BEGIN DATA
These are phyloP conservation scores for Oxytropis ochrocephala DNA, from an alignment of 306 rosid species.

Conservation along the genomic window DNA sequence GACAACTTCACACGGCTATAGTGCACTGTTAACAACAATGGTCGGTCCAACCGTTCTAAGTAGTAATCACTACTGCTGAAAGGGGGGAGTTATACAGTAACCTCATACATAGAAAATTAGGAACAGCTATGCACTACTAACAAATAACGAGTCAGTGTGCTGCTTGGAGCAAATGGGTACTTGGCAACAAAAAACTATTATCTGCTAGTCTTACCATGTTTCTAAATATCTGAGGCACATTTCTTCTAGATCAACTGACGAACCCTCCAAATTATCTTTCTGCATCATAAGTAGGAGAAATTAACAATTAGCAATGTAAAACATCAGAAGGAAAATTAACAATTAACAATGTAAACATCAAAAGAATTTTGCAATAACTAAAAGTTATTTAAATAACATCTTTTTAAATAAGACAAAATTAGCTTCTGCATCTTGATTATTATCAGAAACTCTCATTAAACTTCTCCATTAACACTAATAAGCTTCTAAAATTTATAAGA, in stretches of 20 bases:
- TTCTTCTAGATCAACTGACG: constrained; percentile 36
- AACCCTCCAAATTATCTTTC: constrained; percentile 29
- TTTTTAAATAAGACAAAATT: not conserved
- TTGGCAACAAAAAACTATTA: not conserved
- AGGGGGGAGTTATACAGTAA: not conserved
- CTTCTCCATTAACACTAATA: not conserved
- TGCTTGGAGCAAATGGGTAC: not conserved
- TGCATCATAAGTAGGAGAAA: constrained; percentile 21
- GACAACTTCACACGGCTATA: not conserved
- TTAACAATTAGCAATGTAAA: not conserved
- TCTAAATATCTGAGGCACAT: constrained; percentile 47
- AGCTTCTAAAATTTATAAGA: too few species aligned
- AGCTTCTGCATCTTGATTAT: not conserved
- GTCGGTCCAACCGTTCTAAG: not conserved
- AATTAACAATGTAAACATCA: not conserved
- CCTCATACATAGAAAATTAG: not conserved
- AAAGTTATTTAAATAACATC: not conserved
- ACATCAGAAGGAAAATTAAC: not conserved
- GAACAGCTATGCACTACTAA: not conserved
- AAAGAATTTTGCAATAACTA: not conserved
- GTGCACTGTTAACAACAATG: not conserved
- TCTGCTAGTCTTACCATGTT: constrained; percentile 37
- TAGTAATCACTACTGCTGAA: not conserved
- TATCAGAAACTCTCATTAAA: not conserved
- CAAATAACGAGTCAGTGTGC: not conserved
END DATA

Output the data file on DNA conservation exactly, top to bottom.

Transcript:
These are phyloP conservation scores for Oxytropis ochrocephala DNA, from an alignment of 306 rosid species.

Conservation along the genomic window DNA sequence GACAACTTCACACGGCTATAGTGCACTGTTAACAACAATGGTCGGTCCAACCGTTCTAAGTAGTAATCACTACTGCTGAAAGGGGGGAGTTATACAGTAACCTCATACATAGAAAATTAGGAACAGCTATGCACTACTAACAAATAACGAGTCAGTGTGCTGCTTGGAGCAAATGGGTACTTGGCAACAAAAAACTATTATCTGCTAGTCTTACCATGTTTCTAAATATCTGAGGCACATTTCTTCTAGATCAACTGACGAACCCTCCAAATTATCTTTCTGCATCATAAGTAGGAGAAATTAACAATTAGCAATGTAAAACATCAGAAGGAAAATTAACAATTAACAATGTAAACATCAAAAGAATTTTGCAATAACTAAAAGTTATTTAAATAACATCTTTTTAAATAAGACAAAATTAGCTTCTGCATCTTGATTATTATCAGAAACTCTCATTAAACTTCTCCATTAACACTAATAAGCTTCTAAAATTTATAAGA, in stretches of 20 bases:
- TTCTTCTAGATCAACTGACG: constrained; percentile 36
- AACCCTCCAAATTATCTTTC: constrained; percentile 29
- TTTTTAAATAAGACAAAATT: not conserved
- TTGGCAACAAAAAACTATTA: not conserved
- AGGGGGGAGTTATACAGTAA: not conserved
- CTTCTCCATTAACACTAATA: not conserved
- TGCTTGGAGCAAATGGGTAC: not conserved
- TGCATCATAAGTAGGAGAAA: constrained; percentile 21
- GACAACTTCACACGGCTATA: not conserved
- TTAACAATTAGCAATGTAAA: not conserved
- TCTAAATATCTGAGGCACAT: constrained; percentile 47
- AGCTTCTAAAATTTATAAGA: too few species aligned
- AGCTTCTGCATCTTGATTAT: not conserved
- GTCGGTCCAACCGTTCTAAG: not conserved
- AATTAACAATGTAAACATCA: not conserved
- CCTCATACATAGAAAATTAG: not conserved
- AAAGTTATTTAAATAACATC: not conserved
- ACATCAGAAGGAAAATTAAC: not conserved
- GAACAGCTATGCACTACTAA: not conserved
- AAAGAATTTTGCAATAACTA: not conserved
- GTGCACTGTTAACAACAATG: not conserved
- TCTGCTAGTCTTACCATGTT: constrained; percentile 37
- TAGTAATCACTACTGCTGAA: not conserved
- TATCAGAAACTCTCATTAAA: not conserved
- CAAATAACGAGTCAGTGTGC: not conserved